The Evidence

Policies relating to occupational sedentary behaviour?

Your workplace is likely to have policies regarding leave, fire safety, employment conditions, etc. etc. but what about sedentary work? Dr Pieter Coenen led a qualitative review of existing national and international occupational safety and health policies relating to occupational sedentary behaviour. He concluded that although there were no occupational authority policies that focused specifically on sedentary behaviour, there were a relevant aspects of existing policies that could be modified to address occupational sedentary behaviour. Do you have a policy addressing occupational sitting in your workplace? Please share your story with us.

Tips from the longest-living populations in the world

‘The Blue Zones’ are populations that experience longer, healthier and fuller lives. You might have heard of some of these before, as scientists love to study their behaviours to try to understand what contributes to their longevity. The Blue Zones include Okinawa in Japan, Sardinia in Italy, Ikaria in Greece, The Nicoya Peninsula in Costa Rica and Loma Linda in California, where people are three times more likely to live to 100 than Australians. People living in Blue Zones enjoy much longer lives and lower rates of chronic diseases such as heart disease, diabetes and dementia compared to that seen in the Western world – Tim Crowe, Associate Professor in Nutrition at Deakin University And what is common amongst the people of The Blue Zones? They lead naturally non-sedentary lives, often moving every 30 minutes or so. While Australians understand the need for exercise, what we aim to do with the BeUpstanding Toolkit is to help people in sedentary jobs move more throughout the day. It’s these small changes to behaviour that can have a big impact on health and wellbeing!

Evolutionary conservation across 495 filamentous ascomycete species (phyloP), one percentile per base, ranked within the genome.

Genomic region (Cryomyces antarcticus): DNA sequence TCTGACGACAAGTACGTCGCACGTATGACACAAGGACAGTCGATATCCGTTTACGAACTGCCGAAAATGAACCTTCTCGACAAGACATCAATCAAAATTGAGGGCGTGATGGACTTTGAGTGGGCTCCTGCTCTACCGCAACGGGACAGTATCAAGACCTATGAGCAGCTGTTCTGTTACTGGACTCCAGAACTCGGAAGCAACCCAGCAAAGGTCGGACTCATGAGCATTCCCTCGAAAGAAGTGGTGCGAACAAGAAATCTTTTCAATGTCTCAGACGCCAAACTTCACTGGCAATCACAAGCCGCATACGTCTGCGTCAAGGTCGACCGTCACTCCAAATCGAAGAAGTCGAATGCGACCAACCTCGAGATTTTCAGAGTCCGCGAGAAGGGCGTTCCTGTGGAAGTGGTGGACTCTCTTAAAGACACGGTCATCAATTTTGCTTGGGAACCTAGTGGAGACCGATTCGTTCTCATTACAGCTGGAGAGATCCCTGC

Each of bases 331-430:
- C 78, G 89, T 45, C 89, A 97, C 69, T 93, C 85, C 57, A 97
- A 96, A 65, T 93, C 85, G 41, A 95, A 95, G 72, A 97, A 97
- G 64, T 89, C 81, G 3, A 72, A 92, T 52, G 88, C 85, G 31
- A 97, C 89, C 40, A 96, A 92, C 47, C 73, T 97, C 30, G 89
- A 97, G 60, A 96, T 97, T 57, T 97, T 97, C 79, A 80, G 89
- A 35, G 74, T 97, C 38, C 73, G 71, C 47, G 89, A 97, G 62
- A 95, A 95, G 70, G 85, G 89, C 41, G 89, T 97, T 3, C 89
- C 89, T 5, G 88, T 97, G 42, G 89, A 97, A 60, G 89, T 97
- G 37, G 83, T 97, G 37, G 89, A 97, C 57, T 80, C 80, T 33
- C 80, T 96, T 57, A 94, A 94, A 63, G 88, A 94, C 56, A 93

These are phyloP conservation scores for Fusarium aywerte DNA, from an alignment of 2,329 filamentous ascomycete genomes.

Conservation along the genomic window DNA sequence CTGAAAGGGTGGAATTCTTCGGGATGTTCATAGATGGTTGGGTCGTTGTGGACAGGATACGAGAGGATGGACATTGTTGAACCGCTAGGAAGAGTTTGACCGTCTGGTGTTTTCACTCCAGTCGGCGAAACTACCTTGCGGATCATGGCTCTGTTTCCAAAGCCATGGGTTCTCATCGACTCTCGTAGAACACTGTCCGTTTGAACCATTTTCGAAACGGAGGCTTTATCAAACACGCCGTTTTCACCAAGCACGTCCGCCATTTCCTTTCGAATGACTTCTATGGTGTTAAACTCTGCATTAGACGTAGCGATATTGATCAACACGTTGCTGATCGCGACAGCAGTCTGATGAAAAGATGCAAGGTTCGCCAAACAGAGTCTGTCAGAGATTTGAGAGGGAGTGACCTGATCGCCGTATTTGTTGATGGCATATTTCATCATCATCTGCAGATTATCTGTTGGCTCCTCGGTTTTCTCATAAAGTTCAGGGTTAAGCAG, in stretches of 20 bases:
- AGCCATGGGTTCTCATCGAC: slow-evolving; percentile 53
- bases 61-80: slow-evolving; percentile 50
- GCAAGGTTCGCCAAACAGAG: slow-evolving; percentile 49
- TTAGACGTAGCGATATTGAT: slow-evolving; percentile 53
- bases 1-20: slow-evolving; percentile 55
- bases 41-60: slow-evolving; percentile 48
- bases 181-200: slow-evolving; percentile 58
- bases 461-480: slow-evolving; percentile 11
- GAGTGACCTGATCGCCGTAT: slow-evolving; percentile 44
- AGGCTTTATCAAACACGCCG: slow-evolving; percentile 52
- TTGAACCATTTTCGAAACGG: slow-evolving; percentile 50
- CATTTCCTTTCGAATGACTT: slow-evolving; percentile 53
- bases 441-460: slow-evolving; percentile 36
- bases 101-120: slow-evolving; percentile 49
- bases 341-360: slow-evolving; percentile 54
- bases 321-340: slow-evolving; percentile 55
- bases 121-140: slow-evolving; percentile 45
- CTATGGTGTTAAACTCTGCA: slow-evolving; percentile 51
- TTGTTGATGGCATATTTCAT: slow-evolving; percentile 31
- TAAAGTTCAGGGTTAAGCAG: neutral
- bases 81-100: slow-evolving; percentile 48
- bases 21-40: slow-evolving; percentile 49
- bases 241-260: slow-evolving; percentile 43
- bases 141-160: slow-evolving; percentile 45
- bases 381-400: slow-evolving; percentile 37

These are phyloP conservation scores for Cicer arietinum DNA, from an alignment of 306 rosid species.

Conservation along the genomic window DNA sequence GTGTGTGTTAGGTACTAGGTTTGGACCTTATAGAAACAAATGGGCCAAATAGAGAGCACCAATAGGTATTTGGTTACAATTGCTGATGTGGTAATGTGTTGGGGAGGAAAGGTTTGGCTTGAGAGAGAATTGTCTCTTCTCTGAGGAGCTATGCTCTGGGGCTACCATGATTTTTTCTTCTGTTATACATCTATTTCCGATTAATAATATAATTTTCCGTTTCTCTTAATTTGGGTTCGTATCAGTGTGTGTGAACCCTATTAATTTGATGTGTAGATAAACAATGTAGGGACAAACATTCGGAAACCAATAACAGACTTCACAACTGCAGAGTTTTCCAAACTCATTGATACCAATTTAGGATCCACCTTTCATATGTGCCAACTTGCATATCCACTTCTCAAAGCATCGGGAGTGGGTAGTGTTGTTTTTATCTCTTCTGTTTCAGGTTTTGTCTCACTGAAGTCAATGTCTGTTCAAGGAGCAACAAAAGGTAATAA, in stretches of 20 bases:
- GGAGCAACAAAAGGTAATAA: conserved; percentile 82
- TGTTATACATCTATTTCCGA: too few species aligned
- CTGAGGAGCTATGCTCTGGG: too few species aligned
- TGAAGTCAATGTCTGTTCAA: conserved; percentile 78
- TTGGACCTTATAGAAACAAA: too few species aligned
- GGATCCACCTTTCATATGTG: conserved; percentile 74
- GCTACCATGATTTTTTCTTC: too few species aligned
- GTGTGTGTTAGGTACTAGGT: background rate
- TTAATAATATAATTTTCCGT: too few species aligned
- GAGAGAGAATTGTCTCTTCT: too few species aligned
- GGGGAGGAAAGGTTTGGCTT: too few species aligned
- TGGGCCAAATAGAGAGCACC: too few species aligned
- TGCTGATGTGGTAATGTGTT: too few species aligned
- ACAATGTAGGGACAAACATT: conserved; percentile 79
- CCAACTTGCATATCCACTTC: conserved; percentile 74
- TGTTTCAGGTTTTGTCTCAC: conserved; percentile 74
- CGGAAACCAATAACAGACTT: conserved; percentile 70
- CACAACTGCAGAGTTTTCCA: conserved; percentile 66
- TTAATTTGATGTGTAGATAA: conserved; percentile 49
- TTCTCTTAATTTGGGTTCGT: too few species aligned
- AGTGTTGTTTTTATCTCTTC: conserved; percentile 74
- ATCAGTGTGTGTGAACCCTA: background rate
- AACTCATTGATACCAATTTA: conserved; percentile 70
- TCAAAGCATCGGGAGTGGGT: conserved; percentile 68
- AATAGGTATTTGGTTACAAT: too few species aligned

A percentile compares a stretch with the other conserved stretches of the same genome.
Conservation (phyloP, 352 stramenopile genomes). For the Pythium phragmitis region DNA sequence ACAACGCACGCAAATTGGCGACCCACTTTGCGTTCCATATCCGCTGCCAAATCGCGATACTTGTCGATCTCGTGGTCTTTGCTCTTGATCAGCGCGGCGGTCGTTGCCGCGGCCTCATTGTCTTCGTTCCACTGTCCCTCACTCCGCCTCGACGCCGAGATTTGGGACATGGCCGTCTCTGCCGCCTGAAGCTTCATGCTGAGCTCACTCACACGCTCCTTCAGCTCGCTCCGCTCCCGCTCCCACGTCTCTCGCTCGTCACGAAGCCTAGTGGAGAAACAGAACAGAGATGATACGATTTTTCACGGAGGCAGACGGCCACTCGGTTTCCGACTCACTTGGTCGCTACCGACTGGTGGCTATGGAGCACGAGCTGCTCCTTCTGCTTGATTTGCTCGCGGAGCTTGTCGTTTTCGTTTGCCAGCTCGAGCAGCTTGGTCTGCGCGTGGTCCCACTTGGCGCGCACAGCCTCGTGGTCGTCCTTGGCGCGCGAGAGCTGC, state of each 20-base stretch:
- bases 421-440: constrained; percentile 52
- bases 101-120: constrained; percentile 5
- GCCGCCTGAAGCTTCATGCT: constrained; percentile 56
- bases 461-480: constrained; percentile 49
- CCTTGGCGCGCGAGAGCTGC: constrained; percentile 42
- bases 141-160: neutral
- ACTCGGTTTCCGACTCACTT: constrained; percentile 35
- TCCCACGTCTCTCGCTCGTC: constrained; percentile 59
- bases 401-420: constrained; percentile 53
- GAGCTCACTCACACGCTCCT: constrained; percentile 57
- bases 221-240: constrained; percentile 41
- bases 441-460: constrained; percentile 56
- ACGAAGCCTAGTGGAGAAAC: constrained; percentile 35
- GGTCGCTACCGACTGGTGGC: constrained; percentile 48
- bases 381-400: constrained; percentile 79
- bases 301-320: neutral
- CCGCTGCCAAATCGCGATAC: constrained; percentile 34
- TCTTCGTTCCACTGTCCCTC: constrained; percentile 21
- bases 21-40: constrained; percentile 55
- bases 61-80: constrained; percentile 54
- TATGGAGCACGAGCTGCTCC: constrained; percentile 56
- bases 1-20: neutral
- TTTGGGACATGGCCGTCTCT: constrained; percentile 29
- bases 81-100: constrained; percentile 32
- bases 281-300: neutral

What is sedentary behaviour and how common is it?

Sedentary behaviour refers to any waking activity characterised by low energy expenditure and a sitting or reclining posture. Common sedentary behaviours include sitting while watching television, driving a car or working at your computer. In Australian office workplaces, sitting behaviour is so common that over three-quarters of the work day is spent sitting, with much of this sitting time accrued in long, unbroken bouts of 30 minutes or more.Further, workplace sitting is the largest contributor to an office worker’s overall daily sitting time. We at BeUpstanding can see the potential in reducing sitting in Australian workplaces to improve health outcomes, as well as overall wellbeing, for a healthier, happier workforce.

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